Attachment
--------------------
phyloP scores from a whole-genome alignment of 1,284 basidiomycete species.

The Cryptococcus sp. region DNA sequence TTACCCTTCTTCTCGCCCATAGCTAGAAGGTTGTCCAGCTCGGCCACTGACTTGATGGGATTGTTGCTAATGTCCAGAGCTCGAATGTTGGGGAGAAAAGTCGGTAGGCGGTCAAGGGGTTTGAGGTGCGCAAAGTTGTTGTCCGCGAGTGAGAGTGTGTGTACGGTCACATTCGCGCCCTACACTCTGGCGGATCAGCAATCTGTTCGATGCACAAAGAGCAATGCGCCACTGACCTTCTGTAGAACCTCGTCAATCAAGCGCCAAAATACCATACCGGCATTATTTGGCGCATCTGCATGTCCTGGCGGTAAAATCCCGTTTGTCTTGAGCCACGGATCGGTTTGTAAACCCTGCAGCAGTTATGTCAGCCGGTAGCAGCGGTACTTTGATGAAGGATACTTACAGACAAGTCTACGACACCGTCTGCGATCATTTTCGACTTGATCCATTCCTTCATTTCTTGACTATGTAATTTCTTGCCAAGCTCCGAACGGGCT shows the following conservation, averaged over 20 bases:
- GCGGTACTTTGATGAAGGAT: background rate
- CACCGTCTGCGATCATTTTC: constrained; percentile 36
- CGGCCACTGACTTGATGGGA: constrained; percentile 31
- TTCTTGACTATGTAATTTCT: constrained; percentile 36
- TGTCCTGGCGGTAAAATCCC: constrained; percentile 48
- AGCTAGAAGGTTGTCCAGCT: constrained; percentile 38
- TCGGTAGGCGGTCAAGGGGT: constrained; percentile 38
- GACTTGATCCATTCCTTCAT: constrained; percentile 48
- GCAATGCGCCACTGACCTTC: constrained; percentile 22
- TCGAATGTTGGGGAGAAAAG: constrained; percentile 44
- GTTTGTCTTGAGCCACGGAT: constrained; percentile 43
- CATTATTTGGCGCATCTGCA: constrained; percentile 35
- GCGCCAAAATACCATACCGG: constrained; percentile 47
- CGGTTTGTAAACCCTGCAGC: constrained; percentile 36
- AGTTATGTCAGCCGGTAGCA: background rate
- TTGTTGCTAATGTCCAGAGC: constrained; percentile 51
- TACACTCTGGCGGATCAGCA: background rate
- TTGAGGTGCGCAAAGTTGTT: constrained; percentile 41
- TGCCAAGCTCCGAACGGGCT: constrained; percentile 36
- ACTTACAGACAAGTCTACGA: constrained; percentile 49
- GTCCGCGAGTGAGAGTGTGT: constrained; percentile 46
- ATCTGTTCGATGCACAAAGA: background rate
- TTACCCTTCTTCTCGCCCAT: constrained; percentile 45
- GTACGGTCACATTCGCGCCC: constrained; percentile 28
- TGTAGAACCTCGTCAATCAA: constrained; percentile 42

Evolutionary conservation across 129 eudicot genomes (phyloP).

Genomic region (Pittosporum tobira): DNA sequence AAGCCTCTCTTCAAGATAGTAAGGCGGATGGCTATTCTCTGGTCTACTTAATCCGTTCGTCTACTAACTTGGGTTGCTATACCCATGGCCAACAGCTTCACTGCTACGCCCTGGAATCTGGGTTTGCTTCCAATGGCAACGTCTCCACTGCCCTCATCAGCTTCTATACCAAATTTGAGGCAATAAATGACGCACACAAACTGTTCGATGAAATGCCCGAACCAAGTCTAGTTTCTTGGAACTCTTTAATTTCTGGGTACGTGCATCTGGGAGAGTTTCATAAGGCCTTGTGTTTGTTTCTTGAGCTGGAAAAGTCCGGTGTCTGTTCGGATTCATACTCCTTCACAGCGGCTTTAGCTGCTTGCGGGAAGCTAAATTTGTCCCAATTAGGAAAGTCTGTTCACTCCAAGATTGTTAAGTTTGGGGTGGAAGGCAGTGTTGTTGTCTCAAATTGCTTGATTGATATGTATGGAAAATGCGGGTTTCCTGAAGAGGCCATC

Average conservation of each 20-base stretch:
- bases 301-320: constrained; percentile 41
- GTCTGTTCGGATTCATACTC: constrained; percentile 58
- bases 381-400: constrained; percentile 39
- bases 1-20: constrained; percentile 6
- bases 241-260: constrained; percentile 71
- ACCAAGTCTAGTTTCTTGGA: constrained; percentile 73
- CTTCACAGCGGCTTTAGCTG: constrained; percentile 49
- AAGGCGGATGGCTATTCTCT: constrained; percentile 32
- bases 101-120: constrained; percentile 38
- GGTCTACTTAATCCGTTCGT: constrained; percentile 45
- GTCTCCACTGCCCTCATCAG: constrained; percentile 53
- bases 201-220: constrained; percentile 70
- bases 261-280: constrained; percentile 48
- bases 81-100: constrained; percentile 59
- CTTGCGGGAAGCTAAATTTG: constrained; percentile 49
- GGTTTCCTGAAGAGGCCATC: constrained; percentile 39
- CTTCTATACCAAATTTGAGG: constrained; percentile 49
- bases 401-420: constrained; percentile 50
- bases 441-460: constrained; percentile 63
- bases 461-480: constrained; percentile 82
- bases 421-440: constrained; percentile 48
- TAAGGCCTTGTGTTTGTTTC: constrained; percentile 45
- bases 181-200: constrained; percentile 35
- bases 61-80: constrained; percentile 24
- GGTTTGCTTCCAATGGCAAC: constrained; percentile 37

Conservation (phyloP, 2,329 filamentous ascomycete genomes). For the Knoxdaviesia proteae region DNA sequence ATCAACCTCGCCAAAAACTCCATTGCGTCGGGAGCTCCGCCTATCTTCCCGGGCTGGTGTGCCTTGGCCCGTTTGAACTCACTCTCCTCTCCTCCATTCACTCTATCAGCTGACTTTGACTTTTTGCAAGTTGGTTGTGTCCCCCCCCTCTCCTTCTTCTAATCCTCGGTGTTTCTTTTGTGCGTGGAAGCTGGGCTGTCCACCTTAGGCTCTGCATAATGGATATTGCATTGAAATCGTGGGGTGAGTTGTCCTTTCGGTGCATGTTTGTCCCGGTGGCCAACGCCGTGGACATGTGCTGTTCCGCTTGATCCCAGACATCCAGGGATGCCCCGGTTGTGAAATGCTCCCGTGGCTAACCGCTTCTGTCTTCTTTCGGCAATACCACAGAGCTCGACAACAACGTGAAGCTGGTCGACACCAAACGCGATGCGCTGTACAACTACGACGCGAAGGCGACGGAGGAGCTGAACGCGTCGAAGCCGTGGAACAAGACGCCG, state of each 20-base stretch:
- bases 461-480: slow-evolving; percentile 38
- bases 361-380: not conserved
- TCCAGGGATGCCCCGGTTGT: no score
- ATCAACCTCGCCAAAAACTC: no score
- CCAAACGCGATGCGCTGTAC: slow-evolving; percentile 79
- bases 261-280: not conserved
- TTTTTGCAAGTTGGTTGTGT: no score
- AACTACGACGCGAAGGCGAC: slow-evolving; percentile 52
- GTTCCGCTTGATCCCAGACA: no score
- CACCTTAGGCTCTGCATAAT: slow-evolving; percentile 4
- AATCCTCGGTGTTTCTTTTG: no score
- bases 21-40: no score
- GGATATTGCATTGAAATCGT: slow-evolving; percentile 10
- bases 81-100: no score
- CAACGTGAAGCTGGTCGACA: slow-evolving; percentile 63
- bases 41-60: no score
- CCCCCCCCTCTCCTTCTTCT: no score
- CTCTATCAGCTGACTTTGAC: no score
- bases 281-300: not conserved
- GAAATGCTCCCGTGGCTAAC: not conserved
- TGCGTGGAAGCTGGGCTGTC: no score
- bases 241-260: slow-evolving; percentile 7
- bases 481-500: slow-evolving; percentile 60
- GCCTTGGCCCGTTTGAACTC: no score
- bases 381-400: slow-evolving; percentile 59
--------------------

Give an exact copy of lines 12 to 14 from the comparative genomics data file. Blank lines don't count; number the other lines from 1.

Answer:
- TCGAATGTTGGGGAGAAAAG: constrained; percentile 44
- GTTTGTCTTGAGCCACGGAT: constrained; percentile 43
- CATTATTTGGCGCATCTGCA: constrained; percentile 35